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The Emergent Multiverse: Quantum Theory According to the Everett Interpretation

  • Joint winner of the Lakatos Award for an outstanding contribution to the philosophy of science
  • A challenging account of the nature of the universe
  • Powerful philosophical treatment of the biggest problem in modern physics
  • Eagerly awaited book from a leading scholar in the field
  • Clear, concise, and elegant
  • Written equally for philosophers and physicists

By: David Rains Wallace(Author)

Oxford University Press

Paperback | May 2014 | #210173 | ISBN-13: 9780198707547
Availability: Usually dispatched within 5 days Details
NHBS Price: £24.99 $32/€28 approx
Hardback | May 2012 | #210189 | ISBN-13: 9780199546961
Availability: Usually dispatched within 48 hours
NHBS Price: £39.99 $51/€45 approx

About this book

The Emergent Multiverse presents a striking new account of the 'many worlds' approach to quantum theory. The point of science, it is generally accepted, is to tell us how the world works and what it is like. But quantum theory seems to fail to do this: taken literally as a theory of the world, it seems to make crazy claims: particles are in two places at once; cats are alive and dead at the same time. So physicists and philosophers have often been led either to give up on the idea that quantum theory describes reality, or to modify or augment the theory.

The Everett interpretation of quantum mechanics takes the apparent craziness seriously, and asks, 'what would it be like if particles really were in two places at once, if cats really were alive and dead at the same time'? The answer, it turns out, is that if the world were like that-if it were as quantum theory claims-it would be a world that, at the macroscopic level, was constantly branching into copies-hence the more sensationalist name for the Everett interpretation, the 'many worlds theory'. But really, the interpretation is not sensationalist at all: it simply takes quantum theory seriously, literally, as a description of the world. Once dismissed as absurd, it is now accepted by many physicists as the best way to make coherent sense of quantum theory.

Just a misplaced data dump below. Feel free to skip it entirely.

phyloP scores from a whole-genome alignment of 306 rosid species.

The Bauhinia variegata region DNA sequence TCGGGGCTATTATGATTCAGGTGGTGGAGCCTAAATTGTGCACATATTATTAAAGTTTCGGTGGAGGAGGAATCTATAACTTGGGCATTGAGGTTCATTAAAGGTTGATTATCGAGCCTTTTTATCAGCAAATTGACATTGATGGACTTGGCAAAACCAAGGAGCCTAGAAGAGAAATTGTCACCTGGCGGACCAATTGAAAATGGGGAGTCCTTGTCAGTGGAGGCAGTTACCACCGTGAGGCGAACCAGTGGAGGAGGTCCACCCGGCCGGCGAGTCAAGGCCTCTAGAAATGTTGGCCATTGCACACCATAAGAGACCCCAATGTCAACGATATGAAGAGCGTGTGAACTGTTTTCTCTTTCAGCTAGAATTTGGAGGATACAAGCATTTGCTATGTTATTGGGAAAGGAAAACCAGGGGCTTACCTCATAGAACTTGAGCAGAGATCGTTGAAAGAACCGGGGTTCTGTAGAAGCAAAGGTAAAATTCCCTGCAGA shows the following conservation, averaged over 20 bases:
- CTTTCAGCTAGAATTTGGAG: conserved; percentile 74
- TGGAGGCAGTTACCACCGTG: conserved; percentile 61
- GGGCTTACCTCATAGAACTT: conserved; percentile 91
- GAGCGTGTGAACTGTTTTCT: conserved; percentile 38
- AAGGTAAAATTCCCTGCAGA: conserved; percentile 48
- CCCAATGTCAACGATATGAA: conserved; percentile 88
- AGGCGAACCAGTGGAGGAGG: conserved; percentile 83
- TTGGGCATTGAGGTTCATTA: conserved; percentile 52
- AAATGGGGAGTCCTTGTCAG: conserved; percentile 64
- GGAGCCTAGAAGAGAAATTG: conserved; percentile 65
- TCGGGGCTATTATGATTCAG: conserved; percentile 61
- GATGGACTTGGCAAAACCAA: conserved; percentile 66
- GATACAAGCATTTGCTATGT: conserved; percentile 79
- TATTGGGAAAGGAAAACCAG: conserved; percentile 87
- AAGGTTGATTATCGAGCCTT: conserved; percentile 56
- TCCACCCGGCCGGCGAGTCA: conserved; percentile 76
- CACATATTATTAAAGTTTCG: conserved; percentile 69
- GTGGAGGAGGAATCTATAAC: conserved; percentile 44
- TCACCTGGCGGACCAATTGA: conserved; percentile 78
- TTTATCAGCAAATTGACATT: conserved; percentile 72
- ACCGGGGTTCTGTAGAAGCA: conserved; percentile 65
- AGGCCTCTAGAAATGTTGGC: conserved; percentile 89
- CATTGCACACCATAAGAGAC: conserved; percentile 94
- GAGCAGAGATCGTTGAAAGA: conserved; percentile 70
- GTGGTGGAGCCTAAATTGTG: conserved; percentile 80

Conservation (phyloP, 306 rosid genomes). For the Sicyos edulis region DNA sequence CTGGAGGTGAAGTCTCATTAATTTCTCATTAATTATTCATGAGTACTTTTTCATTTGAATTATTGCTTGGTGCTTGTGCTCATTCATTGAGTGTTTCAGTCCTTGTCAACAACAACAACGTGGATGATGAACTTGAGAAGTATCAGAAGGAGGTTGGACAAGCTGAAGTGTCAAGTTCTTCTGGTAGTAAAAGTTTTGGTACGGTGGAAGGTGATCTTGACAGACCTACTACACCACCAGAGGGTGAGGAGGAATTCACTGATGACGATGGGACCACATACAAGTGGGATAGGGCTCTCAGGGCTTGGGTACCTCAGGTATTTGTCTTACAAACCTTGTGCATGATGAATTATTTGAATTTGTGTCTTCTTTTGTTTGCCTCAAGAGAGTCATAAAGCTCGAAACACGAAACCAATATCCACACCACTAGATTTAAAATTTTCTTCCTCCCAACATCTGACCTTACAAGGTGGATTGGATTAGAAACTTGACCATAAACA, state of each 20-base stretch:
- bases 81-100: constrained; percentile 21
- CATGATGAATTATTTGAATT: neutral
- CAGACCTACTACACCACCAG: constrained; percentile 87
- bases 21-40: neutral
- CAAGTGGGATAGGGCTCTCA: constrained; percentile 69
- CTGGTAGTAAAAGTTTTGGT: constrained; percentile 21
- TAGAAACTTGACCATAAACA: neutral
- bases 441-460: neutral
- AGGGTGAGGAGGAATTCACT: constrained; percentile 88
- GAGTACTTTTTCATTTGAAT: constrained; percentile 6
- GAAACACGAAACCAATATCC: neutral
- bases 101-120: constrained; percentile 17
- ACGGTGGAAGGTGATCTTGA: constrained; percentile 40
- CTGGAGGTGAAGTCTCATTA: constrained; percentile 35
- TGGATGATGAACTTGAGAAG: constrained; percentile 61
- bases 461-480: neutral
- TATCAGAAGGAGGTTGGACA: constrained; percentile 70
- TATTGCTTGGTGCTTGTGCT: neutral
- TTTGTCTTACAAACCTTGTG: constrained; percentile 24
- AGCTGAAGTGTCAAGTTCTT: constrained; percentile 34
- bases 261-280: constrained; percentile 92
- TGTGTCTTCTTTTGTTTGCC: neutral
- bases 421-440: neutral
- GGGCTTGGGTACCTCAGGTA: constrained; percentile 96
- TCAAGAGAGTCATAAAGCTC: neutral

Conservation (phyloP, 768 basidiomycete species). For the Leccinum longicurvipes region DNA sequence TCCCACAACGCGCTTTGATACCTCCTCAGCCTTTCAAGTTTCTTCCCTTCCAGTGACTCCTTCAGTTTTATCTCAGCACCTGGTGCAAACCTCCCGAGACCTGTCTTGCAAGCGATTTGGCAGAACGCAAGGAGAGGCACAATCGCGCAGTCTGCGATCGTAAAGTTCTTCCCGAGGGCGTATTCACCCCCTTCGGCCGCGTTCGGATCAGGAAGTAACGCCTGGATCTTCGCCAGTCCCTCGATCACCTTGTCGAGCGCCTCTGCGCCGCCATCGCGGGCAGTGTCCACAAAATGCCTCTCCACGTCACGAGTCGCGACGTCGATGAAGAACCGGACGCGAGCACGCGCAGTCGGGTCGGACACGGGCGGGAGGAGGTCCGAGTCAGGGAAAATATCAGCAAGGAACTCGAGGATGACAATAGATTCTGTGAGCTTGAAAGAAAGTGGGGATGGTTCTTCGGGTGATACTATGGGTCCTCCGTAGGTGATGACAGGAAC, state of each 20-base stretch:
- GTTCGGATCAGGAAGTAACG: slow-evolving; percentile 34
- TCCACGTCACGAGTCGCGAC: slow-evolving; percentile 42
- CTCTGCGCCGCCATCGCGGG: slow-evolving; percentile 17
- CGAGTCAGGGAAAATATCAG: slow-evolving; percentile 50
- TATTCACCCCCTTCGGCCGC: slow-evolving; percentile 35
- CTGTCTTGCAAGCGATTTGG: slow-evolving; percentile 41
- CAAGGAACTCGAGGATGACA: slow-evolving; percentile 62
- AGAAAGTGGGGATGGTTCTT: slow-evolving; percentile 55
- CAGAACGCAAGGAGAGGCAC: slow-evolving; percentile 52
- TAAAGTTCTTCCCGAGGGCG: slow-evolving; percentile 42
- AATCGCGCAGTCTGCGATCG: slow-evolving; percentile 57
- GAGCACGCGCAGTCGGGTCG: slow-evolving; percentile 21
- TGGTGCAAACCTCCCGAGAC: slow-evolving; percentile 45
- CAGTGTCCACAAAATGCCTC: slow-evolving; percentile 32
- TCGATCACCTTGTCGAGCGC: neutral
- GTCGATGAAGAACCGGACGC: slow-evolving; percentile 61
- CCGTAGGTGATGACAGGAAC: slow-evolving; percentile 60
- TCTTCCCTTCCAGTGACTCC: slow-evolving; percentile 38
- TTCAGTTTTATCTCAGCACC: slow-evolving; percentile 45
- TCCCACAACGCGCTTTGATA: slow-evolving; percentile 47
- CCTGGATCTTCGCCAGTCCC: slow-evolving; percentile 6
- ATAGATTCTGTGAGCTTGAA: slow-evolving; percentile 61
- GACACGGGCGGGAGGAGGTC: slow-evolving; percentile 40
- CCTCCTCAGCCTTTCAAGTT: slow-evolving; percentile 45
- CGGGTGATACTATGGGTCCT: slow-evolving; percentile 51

David Wallace offers a clear and up-to-date survey of work on the Everett interpretation in physics and in philosophy of science, and at the same time provides a self-contained and thoroughly modern account of it-an account which is accessible to readers who have previously studied quantum theory at undergraduate level, and which will shape the future direction of research by leading experts in the field.

"The Emergent Multiverse is the most extensive, careful, and wide-ranging discussion of Hugh Everetts so-called Many Worlds interpretation of quantum theory in existence (at least on our branch of the multiverse), and is certain to become the locus classicus for all future discussions of the theory. Since the first obligation of a reviewer is to give guidance to potential readers, I will discharge that obligation first: if you have any interest in studying or trying to understand the Everett theory, you must get this book. You wont find a better discussion of both foundational issues and far-flung consequences of the theory anywhere. David Wallace has been brooding on the theory, and fielding objections to it, for over a decade. His considered views and responses are as careful and sophisticated as any on the market, and are equally attuned to physical and to philosophical issues."